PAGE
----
Romanticism and tenderness in Donghwa's flower tattoos
Wildlife has been a source of inspiration for painters since the beginning of time. The first rock paintings depicted animals, birds, flowers and plants. With the development of civilization, the emergence of a fine art, and even at the moment of widespread tattoo art, practically nothing has changed. Wildlife still excites the minds with its impeccable and incomprehensible beauty.
Today's guest of our interview is a Korean painter and tattoo artist - Dong Hwa Kim, who specializes in flower tattoos. Her works are at the intersection of realism and illustration, which gives tattoos additional romanticism and tenderness.
Donghwa's tattoos have already been appreciated on all continents, and we decided to chat with the artist to find out some details of her work.
First of all, tell our readers a little about yourself. How long have you been tattooing? From whom and when did you study? How did you decide to become a tattoo artist?
- I started tattooing in 2017. I was lucky to learn the basics of tattooing from a friend of mine. After learning the basics, I had to learn the rest on my own for the first few months without anyone's help, and practiced my technique many times on rubber artificial skin.
In the past, when I worked on paintings, I liked small detailed images, and the work of a tattoo artist is foremost working with details. Tattooing has become my job because it suits my personality the best. The first year I worked alone, and at the end of 2017 I moved to StudiobySol - a very large and recognized tattoo shop in Korea.
Did you have any special training in the art field?
- I have liked to draw since early childhood. At school, drawing was my favorite lesson. I practiced for a long time to enter a special art hight school. So I went to art hight school and then to the very famous and recognized Hongik University. It's the best university in Korea in the field of art. At that time, the entrance exam was held in watercolor, so I did a lot of it as a child. When I was in university, I used oil as my main material for paintings.
Tell us about your tattoo style. What makes your tattoos truly unique in your opinion?
- I work with different themes, but most often I paint flowers. Flowers are a classic and very popular object. There are many artists who depict flowers in various forms.
I'm trying to make a flower more like a flower, rather than trying to mix themes and styles. I think flowers are beautiful in and of themselves because they are natural objects.
The big difference is that my flowers are painted on human skin and not on paper or canvas. Sometimes the tattoo must follow the line of the client's body, and sometimes you have to use a different color palette. I try to make changes only to the extent that I do not lose the naturalness of the image.
The second thing I focus on in my work is color. For example, when painting sunflowers, I try to highlight the yellow color as much as possible. But I don't use bright yellow on every part of the flower, only for certain areas. It is similar to the drawing process that I learned as a child. If there is a part of the image that you want to emphasize, the periphery of this part should be less bright.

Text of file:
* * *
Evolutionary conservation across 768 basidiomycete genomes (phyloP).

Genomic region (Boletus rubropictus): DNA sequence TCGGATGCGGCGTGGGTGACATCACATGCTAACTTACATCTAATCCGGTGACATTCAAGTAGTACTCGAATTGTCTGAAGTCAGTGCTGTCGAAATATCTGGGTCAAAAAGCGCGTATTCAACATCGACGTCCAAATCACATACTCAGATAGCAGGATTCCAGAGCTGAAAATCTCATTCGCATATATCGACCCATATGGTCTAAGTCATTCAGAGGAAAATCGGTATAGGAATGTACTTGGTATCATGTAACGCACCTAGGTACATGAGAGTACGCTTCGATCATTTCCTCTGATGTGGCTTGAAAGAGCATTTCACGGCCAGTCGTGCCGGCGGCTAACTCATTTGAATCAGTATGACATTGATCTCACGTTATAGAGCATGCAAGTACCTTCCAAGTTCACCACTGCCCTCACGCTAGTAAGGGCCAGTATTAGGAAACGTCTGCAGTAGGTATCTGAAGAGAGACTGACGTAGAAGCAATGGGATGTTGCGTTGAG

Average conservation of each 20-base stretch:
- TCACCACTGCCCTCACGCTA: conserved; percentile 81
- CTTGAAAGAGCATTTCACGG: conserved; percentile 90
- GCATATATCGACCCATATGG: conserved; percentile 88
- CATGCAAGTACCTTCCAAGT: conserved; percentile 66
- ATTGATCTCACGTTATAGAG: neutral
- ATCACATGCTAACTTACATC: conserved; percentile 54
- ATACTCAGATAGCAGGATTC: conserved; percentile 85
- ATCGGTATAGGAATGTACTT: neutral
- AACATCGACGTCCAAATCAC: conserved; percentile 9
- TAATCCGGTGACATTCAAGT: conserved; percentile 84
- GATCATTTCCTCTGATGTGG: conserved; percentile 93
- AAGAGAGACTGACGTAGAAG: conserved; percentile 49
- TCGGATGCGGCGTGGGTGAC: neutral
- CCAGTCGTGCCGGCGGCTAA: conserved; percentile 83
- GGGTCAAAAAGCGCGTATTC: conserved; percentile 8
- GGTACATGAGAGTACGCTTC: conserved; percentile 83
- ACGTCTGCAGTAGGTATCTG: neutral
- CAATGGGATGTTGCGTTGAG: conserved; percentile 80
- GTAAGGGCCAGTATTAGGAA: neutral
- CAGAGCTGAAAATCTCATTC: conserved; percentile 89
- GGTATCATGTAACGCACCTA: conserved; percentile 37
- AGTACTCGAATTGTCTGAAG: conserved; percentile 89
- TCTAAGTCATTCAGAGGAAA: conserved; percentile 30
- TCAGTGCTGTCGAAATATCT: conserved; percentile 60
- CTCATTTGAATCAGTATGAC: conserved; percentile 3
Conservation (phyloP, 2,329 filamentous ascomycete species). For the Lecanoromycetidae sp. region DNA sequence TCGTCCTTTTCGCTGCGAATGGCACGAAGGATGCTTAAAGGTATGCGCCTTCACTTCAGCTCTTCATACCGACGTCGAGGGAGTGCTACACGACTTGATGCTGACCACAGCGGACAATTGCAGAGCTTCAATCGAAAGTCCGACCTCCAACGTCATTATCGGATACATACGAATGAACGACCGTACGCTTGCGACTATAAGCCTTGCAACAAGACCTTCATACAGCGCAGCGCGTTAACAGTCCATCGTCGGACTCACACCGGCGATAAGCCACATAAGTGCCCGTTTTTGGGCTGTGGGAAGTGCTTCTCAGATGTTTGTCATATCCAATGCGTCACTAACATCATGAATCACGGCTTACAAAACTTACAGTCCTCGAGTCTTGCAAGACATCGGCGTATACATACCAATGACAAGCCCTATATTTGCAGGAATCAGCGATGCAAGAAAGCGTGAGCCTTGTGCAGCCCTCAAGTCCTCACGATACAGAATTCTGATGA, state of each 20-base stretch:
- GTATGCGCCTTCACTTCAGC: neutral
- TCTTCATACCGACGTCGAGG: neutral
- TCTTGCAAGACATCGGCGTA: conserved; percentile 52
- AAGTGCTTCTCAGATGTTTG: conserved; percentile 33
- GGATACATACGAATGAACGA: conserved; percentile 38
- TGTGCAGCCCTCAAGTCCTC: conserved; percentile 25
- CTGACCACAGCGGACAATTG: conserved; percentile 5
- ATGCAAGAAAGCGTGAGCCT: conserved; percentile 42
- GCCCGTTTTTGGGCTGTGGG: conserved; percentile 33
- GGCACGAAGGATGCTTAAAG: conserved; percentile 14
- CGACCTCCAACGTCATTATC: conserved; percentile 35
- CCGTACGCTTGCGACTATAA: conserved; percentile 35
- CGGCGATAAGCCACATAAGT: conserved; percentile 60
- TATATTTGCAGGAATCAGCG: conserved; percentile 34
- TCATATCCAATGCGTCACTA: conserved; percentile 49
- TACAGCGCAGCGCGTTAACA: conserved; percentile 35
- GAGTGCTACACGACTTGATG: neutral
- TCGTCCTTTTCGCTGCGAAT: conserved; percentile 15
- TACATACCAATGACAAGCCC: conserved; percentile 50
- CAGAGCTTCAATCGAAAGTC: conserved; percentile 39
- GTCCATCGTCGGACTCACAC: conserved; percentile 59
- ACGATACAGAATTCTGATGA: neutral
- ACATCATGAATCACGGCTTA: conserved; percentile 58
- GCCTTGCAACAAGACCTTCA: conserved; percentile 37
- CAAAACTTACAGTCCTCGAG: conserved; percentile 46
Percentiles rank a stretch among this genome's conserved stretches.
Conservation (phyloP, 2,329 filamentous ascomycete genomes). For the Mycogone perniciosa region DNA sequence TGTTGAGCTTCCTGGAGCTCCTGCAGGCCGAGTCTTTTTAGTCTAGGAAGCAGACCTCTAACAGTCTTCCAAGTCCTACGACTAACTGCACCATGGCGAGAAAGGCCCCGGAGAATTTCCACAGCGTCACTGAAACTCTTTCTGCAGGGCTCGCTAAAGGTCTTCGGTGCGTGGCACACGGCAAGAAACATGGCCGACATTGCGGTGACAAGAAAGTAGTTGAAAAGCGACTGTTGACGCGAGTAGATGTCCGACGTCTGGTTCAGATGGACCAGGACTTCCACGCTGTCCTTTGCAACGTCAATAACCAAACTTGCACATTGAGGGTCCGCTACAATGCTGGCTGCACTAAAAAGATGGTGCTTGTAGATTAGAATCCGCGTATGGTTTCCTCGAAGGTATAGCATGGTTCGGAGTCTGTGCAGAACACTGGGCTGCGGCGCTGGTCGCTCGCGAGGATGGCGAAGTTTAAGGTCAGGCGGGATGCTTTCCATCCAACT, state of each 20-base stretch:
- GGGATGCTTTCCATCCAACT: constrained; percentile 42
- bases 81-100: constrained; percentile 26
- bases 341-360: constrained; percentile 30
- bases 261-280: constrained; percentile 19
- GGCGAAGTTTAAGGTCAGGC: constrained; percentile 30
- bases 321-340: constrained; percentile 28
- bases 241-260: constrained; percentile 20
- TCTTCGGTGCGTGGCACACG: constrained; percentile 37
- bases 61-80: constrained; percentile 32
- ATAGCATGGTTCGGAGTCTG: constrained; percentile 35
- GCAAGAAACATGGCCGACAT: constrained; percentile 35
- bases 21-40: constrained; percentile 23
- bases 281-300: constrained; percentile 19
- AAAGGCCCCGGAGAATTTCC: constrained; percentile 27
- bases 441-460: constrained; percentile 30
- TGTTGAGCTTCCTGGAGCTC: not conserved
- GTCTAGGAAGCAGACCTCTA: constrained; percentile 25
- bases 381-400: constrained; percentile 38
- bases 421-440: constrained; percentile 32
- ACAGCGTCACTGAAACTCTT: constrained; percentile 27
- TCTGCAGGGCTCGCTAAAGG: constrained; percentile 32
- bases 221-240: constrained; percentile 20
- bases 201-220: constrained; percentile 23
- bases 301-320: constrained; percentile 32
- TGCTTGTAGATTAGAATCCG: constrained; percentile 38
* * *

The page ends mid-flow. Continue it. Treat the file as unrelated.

In addition to all this, I try to properly mix both natural and artificial objects. Isn't it natural for me to draw beautifully without setting boundaries of style for myself?
How do you manage to make such small and delicate tattoos?
- In my work I use very thin needles. I work with minimal pressure to prevent severe damage to the skin. I use different types of needles, but they have the same thickness.
What is important to you when creating a tattoo design?
- It seems to be related to the answer to the question above. The most important is maintaining a balance between the natural shape of the flower and the correct transformation of this shape in accordance with the area of the body on which the tattoo will be placed. Some types of flowers have awkward proportions when used in their natural form. In this case, it is necessary to find the best ratio of the proportions of the object in accordance with the required shape of the tattoo on a particular area of the body. It is also very important that the tattoo looks equally good both from close and from a long distance.
Are there any works that you are truly proud of?
- Once a foreign client ordered a tattoo with a large gladiolus. In fact, my English is not fluent, so I couldn't speak much during the session. The work took a long time because it was quite a big task. The client was very patient and I am very grateful for that. After work, I began to explain to her how to take care of the tattoo, and suddenly she burst into tears. I thought she was crying because of the pain, but she said that it was her mother's favorite flower and that she died some time ago. I hugged her and sincerely prayed for her happiness. Many clients order flowers with meaning, but I remember this work the most. And even now, I hope that she survived her grief and is happy.
Where do you draw inspiration from?
- From nature. This is not distant and majestic nature, but the surrounding plants that I see when I walk down the street or drive. Regular and irregular forms of stems and leaves.
Who are your clients? Are there many foreigners among your fans?
- About 30 percent are foreign clients. Most of the customers are from the USA. I feel very grateful and happy when I hear that "I have been watching you for many years and came to get a tattoo."
How often do you travel for work? Where else can your fans sign up for a session with you?
- I don't often go abroad. But if I have a chance to work abroad, I immediately use it!